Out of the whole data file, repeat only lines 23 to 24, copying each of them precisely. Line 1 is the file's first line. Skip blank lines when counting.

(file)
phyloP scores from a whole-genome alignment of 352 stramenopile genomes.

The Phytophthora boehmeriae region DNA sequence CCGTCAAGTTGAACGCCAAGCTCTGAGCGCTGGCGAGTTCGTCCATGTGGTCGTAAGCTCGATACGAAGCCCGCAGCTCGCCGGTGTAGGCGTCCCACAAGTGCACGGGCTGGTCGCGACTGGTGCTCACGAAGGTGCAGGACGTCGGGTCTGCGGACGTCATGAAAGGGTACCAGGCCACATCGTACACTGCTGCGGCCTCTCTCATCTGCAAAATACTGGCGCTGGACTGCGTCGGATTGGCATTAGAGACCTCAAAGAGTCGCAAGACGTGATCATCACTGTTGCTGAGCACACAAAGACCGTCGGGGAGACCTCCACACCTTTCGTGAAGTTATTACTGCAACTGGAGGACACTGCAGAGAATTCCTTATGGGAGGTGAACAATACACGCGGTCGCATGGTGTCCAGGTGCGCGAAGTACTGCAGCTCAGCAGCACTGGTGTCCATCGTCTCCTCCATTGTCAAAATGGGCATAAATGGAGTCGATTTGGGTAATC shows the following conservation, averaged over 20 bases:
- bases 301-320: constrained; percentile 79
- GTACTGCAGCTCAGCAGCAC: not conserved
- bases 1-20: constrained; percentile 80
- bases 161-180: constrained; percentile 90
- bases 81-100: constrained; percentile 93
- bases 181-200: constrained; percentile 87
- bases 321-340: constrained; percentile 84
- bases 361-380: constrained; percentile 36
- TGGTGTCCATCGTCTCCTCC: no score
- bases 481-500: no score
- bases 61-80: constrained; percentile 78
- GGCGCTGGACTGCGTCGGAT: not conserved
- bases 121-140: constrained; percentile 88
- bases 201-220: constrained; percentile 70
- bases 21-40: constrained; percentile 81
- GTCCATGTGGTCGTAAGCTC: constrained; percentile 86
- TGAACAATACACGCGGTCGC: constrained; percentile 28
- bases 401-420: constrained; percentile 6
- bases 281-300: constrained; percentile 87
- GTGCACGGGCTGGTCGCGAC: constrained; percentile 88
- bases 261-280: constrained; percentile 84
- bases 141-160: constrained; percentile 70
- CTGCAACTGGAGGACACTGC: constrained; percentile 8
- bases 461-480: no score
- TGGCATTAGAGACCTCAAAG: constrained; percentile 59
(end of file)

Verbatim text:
- bases 261-280: constrained; percentile 84
- bases 141-160: constrained; percentile 70